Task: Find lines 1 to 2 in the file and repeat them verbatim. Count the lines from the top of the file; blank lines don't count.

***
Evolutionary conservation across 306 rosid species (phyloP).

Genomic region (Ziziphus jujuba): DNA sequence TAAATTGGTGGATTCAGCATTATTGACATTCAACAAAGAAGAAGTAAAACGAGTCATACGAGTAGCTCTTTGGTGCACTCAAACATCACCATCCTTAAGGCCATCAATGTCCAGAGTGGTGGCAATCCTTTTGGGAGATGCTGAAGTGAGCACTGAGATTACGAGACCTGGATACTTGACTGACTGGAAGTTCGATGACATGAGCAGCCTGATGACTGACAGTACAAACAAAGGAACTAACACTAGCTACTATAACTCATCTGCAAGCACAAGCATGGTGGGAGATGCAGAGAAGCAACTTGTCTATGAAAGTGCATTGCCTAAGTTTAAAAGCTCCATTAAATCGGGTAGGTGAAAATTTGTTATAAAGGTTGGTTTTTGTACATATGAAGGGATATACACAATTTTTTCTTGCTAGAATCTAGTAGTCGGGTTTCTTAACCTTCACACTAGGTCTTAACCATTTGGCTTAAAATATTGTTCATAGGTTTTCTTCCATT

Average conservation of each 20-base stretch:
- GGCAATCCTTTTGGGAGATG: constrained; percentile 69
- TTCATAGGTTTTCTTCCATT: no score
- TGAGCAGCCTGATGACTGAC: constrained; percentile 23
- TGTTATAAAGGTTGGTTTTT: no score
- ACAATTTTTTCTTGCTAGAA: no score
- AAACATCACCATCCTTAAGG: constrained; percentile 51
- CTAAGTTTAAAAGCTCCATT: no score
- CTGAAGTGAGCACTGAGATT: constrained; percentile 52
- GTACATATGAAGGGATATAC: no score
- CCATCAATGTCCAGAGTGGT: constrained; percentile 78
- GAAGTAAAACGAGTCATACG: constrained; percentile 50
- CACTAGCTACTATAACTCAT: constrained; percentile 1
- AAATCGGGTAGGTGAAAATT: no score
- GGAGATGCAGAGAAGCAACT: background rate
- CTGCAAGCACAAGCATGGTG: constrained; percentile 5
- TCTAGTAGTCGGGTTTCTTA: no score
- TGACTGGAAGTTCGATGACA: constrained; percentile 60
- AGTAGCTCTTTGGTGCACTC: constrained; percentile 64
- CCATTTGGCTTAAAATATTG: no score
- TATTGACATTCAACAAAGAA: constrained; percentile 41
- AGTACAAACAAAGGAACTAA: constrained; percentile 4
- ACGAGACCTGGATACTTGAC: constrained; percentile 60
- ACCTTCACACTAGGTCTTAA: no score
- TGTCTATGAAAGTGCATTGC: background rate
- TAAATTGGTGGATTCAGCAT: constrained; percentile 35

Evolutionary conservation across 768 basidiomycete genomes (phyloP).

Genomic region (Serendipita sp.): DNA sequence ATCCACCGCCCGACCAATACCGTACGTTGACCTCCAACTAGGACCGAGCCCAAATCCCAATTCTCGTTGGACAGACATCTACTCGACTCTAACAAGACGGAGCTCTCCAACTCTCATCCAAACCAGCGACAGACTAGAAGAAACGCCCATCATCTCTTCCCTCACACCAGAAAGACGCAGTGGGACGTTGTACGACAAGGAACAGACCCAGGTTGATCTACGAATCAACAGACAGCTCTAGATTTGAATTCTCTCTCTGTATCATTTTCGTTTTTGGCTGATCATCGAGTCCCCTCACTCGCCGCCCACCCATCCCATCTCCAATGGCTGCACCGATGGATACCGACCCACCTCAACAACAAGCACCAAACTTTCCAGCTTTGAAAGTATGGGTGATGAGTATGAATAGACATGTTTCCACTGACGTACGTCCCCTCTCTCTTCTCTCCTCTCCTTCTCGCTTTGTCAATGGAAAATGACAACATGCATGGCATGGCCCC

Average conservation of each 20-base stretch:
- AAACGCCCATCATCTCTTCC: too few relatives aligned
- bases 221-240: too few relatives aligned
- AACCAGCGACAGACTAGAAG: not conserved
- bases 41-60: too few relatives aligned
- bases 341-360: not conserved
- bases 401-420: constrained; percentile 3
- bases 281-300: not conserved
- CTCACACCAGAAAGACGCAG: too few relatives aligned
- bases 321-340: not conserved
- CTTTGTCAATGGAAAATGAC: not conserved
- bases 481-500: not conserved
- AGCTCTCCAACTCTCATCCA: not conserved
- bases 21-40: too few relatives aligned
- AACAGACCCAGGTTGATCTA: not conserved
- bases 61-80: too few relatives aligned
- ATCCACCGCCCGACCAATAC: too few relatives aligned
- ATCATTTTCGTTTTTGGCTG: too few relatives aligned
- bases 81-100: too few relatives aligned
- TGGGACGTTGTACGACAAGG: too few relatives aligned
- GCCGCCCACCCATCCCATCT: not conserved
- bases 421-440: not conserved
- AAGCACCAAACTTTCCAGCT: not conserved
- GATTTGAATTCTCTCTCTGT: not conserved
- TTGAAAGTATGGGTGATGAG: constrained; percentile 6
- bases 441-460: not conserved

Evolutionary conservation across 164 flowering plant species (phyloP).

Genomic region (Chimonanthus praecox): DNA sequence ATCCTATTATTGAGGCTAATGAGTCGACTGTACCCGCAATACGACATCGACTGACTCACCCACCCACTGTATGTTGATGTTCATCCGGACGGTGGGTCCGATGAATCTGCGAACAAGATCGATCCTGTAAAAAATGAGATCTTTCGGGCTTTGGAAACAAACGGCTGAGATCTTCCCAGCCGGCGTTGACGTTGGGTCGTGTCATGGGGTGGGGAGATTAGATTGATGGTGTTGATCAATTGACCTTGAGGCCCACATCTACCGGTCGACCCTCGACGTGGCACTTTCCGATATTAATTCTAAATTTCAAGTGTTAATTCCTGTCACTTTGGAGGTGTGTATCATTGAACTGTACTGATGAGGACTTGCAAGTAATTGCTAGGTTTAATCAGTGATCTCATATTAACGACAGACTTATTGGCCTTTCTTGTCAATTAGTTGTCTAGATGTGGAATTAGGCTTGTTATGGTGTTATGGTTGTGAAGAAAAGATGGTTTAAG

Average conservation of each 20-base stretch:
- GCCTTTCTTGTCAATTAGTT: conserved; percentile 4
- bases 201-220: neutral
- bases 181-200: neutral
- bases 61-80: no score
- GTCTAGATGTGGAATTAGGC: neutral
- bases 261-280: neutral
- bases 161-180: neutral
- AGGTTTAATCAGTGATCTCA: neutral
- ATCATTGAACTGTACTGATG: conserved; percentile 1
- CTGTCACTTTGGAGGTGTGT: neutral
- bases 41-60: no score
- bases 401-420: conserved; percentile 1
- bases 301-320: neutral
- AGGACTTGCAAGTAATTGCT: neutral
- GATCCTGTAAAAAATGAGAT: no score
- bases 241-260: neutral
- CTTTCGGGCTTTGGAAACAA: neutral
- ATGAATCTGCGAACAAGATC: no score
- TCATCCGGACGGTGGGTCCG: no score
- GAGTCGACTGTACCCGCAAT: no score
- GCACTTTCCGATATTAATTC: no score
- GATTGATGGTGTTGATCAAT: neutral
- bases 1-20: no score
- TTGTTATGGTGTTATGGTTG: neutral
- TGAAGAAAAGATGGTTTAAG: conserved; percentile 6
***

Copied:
Evolutionary conservation across 306 rosid species (phyloP).

Genomic region (Ziziphus jujuba): DNA sequence TAAATTGGTGGATTCAGCATTATTGACATTCAACAAAGAAGAAGTAAAACGAGTCATACGAGTAGCTCTTTGGTGCACTCAAACATCACCATCCTTAAGGCCATCAATGTCCAGAGTGGTGGCAATCCTTTTGGGAGATGCTGAAGTGAGCACTGAGATTACGAGACCTGGATACTTGACTGACTGGAAGTTCGATGACATGAGCAGCCTGATGACTGACAGTACAAACAAAGGAACTAACACTAGCTACTATAACTCATCTGCAAGCACAAGCATGGTGGGAGATGCAGAGAAGCAACTTGTCTATGAAAGTGCATTGCCTAAGTTTAAAAGCTCCATTAAATCGGGTAGGTGAAAATTTGTTATAAAGGTTGGTTTTTGTACATATGAAGGGATATACACAATTTTTTCTTGCTAGAATCTAGTAGTCGGGTTTCTTAACCTTCACACTAGGTCTTAACCATTTGGCTTAAAATATTGTTCATAGGTTTTCTTCCATT